With increasing health care costs, smaller employers are exploring innovative approaches to fund their employee benefit plans to save money. Risk retention groups (RRGs) or “captives” can generate savings for some larger employers that self insure their plans. Captives are now catching on with smaller employer groups between 25 and 500 employees. Smaller employers are becoming more educated and starting to understand how risk management works with their health plans. By pooling their employees and risk with other employers within a captive, it can be a creative way to save.
Now, smaller employee groups are gaining access to those same cost reduction strategies that were only being provided from larger employers through these risk retention groups, or group captives, says Steve Freeman, president of USI in San Francisco.
“For employers that want to influence their claims and have a direct impact on their total cost, a captive may be a great alternative,” says Freeman. “However, if employers are risk averse and are fine with paying premiums with no underlining data or guarantee of the next renewal, this is not for them.”
Smart Business spoke with Freeman about how a risk retention group can give employers more control and create greater transparency in their health insurance plan.
How does a risk retention group work?
An RRG is a liability insurance company owned by its members, which are employer groups. These captives are now being developed for groups of smaller employers, which allow them to self-fund and to participate in the profits of their stop loss premiums. Variability in smaller groups is higher and predictability is lower, giving smaller employers the opportunity to pull themselves into a larger group to reduce their risks.
For example, a company with 10 employees has a 10 percent chance that claims in a given year will exceed the expected amount by at least 70 percent. With an employer of 100 people, that number falls to 5 percent, and, at 1,000 employees, that risk is less than 1 percent. By banding together to create a larger pool, smaller companies can reduce their risk.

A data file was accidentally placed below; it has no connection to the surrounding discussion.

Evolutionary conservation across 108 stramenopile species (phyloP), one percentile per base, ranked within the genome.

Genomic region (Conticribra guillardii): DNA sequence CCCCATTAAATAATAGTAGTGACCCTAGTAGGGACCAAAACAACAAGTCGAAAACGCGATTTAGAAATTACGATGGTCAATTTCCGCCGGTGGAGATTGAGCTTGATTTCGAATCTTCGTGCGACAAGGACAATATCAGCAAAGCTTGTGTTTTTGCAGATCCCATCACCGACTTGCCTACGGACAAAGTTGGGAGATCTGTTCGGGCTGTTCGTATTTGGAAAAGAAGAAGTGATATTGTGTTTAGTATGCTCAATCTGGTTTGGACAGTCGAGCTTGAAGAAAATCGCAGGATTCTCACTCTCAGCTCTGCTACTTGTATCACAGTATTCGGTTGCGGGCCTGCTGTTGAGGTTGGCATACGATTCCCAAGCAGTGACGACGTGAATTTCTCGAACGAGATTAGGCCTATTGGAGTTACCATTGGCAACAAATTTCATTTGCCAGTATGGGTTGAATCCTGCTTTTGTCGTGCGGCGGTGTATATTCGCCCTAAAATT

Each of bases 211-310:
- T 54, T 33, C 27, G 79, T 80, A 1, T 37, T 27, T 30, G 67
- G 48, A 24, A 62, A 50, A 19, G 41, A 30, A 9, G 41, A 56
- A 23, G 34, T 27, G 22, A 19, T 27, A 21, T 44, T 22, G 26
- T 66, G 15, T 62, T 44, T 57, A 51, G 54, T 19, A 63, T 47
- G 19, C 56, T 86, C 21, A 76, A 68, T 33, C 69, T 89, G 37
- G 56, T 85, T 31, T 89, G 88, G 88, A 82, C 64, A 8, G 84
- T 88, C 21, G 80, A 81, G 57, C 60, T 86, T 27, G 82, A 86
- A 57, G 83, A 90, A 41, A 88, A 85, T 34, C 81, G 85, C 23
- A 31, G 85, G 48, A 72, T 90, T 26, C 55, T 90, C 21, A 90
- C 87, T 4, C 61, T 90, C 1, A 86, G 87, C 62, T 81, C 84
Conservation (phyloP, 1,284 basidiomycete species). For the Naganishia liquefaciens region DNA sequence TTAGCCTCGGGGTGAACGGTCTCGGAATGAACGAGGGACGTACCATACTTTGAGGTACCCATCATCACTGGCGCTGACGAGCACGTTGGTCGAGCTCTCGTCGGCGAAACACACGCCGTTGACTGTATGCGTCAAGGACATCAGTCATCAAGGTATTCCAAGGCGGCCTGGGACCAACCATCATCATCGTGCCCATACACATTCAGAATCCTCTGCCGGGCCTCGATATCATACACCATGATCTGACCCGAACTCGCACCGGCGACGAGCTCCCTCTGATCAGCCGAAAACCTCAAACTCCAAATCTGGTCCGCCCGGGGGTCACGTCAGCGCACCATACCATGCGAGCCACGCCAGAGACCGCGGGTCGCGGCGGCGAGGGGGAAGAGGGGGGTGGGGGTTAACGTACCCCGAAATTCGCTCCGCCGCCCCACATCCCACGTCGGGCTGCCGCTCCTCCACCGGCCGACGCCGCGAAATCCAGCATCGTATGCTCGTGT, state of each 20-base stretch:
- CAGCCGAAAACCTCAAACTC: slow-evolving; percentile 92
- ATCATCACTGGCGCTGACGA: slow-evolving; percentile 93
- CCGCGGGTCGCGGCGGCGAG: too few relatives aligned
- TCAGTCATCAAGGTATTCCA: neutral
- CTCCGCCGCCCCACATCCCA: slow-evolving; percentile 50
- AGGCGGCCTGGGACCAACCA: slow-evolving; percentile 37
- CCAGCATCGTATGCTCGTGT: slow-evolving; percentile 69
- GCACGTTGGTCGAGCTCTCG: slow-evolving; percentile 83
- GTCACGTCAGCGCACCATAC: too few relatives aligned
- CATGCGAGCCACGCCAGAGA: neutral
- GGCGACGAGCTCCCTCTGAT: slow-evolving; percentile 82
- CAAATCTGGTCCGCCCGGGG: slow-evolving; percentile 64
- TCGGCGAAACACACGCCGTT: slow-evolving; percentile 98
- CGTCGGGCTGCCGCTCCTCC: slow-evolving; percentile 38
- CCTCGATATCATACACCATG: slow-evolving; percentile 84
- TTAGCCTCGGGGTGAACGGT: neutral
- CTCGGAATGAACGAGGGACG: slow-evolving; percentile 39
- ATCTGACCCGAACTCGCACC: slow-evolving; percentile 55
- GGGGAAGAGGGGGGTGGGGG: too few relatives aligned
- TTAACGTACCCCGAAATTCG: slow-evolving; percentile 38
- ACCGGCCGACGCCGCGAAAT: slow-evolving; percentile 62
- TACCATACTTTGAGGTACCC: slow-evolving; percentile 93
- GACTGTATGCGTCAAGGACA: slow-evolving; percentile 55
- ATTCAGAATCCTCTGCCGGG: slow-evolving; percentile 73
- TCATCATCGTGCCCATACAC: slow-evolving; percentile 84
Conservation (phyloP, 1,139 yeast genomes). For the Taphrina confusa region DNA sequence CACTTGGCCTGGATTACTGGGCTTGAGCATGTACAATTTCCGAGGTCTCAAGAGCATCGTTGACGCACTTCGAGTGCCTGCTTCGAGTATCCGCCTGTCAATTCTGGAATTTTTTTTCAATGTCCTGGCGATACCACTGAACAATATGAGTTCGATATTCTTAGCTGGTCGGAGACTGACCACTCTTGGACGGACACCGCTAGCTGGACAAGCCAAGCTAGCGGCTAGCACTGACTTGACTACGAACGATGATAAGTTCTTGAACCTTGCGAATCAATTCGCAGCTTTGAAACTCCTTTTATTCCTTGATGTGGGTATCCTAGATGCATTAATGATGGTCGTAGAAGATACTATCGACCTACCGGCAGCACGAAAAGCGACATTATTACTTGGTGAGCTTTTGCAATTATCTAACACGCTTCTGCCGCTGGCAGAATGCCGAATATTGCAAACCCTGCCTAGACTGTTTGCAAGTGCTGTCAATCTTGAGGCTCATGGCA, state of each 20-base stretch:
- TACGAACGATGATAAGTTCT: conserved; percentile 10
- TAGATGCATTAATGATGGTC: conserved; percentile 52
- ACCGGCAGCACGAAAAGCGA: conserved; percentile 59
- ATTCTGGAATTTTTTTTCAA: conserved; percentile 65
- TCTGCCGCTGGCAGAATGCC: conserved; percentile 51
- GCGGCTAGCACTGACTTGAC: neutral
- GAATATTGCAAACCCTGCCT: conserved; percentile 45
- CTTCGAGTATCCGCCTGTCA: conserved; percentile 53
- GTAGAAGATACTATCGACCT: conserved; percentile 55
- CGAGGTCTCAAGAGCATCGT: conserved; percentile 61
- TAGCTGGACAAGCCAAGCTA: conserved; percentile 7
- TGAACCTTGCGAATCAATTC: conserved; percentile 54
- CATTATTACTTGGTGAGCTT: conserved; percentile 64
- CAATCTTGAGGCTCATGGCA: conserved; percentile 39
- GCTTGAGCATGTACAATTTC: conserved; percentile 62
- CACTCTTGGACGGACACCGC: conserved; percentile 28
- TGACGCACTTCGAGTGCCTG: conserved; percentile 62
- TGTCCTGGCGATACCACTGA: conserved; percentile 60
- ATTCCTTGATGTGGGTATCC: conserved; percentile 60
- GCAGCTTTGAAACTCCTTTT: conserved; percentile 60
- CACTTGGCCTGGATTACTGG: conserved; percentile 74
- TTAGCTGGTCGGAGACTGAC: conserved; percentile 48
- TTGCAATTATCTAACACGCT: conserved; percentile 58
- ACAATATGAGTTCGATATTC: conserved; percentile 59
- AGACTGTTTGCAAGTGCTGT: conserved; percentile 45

How can a company get started?
Employers have established these captives with other employers that are typically in the same industry, share similar risk characteristics, or that are located in the same area. If a company is part of an association, it can start there. Because captives are fairly new, the association may not be aware of one, but the employer can ask whether there are any other employer groups of the same size and industry that would be interested in self-funding, and thus starting a captive.
Obviously there are laws governing RRGs since you are creating an insurance company that you are a member of and that you own, so there are risk and reserve requirements. You have to work with someone who understands those laws, how the RRG should be administered and how profits are paid to participating members. It is critical to work with someone who’s done this before and who understands the laws regarding these programs.
How can an RRG help create transparency and lower costs?
The real premise behind the popularity of these programs is that they allow smaller employer groups the ability to pool themselves into a larger group, self insure and obtain data on their claims utilization, allowing them to influence employee behavior, which drives down health care cost.